A similar geopolitical analogy (akin to Mackinder’s thesis) also appears to be taking roots in the 21st century: “Any country, who commands Tibet and the Himalayas, will dominate South and Central Asia. Any country which dominates Indian Ocean will control world trade and energy resources. Any country which dominates both the sea and land routes in this region will control and emerge as a great power” China is on the way to this glory by sheer weight of strategic resources of Tibet (More will be covered below on this line).Let us take a macro view of the legacy of the ‘Great Game’, which was a 19th century scramble for Central Asian territory between the Great Britain and Russia. The period was marked with both the nations sending their military and intelligence gathering expeditions to map this hitherto unmapped region. The whole of 19th century was characterized with an apprehension of the Russians attempting to invade British India from her Northwestern frontiers. The electrifying Russian conquests of Central Asian Khanates (kingdoms) brought, those (Russians) very close to the northern fringes of the Karakoram Mountains, (Present day Tajikistan) near the Pamir. Also, Russia’s trade dealings with Tibet’s Kashgar (now in Xinjiang, was a famous city of the Leh-Yarkand-Kashgar silk route) too made the British worried of a possible Russian infiltration from Tibet’s Xinjiang.

However, by late 19th century, the British tried to carry out a cartographic delineation of borders by demarcating India’s northern frontiers. In this period, the Afghan frontier was drawn (Durand Line) and the northern offensive of Maharaja Hari Singh of Kashmir took place. Ranjit Singh’s expansion further North and General Zorawar Singh having reached as far North and East towards Taklakot (North of Nepal) is well documented. Efforts were also made to negotiate with the Chinese and Russians. The Russians came to the bargaining table and negotiated boundary agreements and buffer regions but the Chinese, on the other hand refused to be a party to such treaties.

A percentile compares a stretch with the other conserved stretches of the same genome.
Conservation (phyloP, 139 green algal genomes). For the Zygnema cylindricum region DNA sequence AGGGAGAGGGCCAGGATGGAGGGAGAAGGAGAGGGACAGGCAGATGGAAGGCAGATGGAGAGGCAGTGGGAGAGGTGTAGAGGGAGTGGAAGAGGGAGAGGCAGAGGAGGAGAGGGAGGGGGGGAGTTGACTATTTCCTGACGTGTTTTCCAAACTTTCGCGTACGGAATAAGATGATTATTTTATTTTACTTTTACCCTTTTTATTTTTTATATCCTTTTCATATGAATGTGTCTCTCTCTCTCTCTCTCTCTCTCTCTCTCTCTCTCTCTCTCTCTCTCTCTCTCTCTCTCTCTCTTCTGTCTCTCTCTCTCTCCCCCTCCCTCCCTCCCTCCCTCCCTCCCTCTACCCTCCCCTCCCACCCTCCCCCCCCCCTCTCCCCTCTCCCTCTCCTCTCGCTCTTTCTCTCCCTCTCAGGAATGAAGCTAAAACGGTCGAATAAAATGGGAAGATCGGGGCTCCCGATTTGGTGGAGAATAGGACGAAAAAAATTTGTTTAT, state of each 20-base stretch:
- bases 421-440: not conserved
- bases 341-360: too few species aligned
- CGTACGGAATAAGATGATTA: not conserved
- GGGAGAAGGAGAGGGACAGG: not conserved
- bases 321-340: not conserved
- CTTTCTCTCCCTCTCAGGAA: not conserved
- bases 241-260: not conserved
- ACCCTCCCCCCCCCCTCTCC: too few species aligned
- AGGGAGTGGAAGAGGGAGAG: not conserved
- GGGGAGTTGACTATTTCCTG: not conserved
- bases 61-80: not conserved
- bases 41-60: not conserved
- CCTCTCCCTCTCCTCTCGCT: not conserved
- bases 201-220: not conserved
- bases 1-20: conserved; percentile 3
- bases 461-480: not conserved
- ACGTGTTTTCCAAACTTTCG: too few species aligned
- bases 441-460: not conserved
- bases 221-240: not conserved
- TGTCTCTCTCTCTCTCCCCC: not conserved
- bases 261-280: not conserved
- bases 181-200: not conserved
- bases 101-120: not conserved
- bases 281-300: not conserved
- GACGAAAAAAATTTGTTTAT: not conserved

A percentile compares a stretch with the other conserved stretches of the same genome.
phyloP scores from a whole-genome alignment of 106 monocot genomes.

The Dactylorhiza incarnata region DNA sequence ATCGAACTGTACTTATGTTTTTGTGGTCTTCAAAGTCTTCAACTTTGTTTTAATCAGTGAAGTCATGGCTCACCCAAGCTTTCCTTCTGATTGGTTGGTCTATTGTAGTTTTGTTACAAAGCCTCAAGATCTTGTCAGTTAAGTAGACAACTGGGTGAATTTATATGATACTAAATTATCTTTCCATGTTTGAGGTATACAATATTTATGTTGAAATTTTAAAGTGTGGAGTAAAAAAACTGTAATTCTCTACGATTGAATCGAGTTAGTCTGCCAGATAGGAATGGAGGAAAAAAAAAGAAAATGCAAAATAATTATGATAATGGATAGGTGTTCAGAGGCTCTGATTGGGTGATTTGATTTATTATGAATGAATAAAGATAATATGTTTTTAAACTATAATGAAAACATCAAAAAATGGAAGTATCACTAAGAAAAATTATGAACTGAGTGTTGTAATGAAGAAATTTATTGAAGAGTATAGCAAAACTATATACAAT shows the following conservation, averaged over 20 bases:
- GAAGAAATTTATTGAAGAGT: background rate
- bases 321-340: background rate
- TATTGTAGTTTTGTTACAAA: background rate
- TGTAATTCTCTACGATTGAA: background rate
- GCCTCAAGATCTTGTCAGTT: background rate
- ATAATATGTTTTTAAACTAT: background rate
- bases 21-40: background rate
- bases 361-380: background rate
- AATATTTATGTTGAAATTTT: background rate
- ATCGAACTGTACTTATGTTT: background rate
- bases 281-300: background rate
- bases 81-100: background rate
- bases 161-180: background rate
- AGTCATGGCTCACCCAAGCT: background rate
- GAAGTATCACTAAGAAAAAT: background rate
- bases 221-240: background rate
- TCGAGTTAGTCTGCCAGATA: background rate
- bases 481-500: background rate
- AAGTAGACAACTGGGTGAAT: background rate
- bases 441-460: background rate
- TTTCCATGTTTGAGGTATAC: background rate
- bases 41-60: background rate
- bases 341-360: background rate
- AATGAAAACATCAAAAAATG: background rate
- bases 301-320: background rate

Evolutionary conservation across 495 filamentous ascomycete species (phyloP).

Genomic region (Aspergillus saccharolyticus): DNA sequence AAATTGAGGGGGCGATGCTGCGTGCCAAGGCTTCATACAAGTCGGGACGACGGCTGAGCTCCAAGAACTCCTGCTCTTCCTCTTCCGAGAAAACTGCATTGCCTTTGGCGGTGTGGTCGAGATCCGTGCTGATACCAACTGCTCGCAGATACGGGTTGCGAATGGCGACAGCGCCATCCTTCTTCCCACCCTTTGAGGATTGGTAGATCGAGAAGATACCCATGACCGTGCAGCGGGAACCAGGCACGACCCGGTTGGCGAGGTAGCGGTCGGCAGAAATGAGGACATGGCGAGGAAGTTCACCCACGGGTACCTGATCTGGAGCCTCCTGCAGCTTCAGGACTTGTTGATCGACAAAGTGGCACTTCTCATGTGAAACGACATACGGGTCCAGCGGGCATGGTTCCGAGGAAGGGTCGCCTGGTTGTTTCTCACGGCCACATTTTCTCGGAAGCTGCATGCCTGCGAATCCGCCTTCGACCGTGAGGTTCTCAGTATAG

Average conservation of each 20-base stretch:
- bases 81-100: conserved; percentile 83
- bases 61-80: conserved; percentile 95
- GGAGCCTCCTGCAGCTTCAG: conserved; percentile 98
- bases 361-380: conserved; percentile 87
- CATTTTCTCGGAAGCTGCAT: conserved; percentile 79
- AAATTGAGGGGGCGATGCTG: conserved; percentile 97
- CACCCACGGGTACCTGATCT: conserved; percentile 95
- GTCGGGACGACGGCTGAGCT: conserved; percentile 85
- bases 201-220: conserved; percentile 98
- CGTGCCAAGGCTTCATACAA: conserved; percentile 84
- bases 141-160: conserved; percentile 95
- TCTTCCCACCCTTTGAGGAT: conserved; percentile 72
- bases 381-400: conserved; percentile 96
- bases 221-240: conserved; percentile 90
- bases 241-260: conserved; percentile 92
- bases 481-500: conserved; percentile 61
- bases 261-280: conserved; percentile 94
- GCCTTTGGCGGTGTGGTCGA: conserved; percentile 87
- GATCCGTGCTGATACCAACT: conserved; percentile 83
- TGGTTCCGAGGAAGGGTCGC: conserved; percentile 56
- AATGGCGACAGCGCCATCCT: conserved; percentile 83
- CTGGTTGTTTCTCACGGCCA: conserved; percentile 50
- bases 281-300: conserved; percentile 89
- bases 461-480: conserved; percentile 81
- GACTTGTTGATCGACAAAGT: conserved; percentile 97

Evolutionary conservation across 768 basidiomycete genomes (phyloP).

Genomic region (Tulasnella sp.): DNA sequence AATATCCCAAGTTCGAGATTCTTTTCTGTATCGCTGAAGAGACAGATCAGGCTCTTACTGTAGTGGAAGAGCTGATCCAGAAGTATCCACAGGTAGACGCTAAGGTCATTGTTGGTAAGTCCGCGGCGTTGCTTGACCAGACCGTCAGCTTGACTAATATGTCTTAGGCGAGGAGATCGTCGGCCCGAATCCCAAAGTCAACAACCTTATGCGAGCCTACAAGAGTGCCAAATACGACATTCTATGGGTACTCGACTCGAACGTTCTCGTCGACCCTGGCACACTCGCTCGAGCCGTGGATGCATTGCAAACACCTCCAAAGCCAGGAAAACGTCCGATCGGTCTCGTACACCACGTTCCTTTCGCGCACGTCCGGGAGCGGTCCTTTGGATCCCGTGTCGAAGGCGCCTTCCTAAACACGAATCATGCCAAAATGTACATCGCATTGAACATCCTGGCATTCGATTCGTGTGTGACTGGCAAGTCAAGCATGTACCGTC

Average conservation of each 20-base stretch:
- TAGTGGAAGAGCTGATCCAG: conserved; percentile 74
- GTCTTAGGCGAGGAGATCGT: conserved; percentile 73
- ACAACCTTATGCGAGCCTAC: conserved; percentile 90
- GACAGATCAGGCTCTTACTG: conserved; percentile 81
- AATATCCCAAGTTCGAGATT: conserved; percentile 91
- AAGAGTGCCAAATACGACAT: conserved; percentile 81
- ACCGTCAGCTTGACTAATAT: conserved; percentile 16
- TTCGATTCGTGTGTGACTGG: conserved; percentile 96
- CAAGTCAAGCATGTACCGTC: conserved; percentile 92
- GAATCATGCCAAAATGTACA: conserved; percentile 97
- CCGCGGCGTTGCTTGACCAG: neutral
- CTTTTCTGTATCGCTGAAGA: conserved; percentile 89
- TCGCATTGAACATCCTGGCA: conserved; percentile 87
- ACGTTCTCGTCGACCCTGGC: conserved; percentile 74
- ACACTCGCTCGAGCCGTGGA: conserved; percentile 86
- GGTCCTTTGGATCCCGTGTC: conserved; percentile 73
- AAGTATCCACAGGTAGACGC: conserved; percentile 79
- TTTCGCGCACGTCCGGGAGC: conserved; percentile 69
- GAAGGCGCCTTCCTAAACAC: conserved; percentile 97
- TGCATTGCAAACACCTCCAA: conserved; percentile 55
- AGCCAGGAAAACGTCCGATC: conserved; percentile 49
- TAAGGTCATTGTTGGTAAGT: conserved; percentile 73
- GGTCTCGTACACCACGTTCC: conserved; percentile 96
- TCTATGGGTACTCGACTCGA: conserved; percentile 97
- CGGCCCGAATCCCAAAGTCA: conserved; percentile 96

However, the Great Game waned after the second world, as Britain pulled out from the Indian sub-continent in 1947.This caused a power vacuum in the Tibetan region for more than two years, till the time the Chinese civil war ended in 1949.Therefore,as can be seen there was a window of almost two years when Tibet remained untouched. In spite of the British placing a liaison officer in Tibet, but India failed to assert protection of Tibet by sending at least a token military force. Unlike India, China seized the opportunity in October 1950 to overrun Tibet, which was a vast space between India and themselves.Obviously, the Chinese continued the legacy of the Great Game by occupying a potential buffer state between India and China. Since then, the era of suspicion, border disputes, and geopolitical calculations have been propagated and got carried into the post-colonial states of India, China and Pakistan. China is fast emerging as the master of a ‘Greater Great Game’(GGG) then ever seen hither-to-fore in the world with the master stroke of the concept of ‘OBOR’, which  they are selling to the world. Tibet happens to be the base and the very foundation of this great 21st century initiative by a country, which is expanding in all dimensions from land to seas and even the Outer Space dimension.

Tibet has been exploited by the rulers for China’s advancement in world politics. The Chinese have thus repeated the theory of the ‘Greater Great Game’ in a much larger field encompassing not only the Himalayas but is trying to subsume even Central Asian Countries and even Europe, who have all mostly accepted this great connectivity project of the  ‘CPEC’,as part of the greater OBOR project through the Karakorum’s of the Himalayas.

The Karakorum’s have a glorious past as a Silk Route road connecting India to the markets of Central Asia. As Claude Arpi (Claude Arpi writes regularly on Tibet, China, and India and Indo-French relations. He is the author of Tibet…..The Great Game and has researched on Tibet’s great potential), correctly says that the region also characterizes a rich cultural intermingling of Kashmiri, Turkic and Buddhist culture which pass through the crisscrossing of trading caravans. Once India’s historical gateway to CAR and China is today a conflict flashpoint between India, China, and Pakistan.The CPEC if made under Chinese control multiply instability in the region. Politics of terrorism will create many obstacles for this project as even Baluchistan feels exploited by this corridor. Therefore, for Regional stability it becomes imperative that the mechanism for creating such trading lanes and ‘LROC’ be allowed through global funding and global control. This would counter the Chinese great game in Tibet.

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Disclaimer

Views expressed above are the author’s own.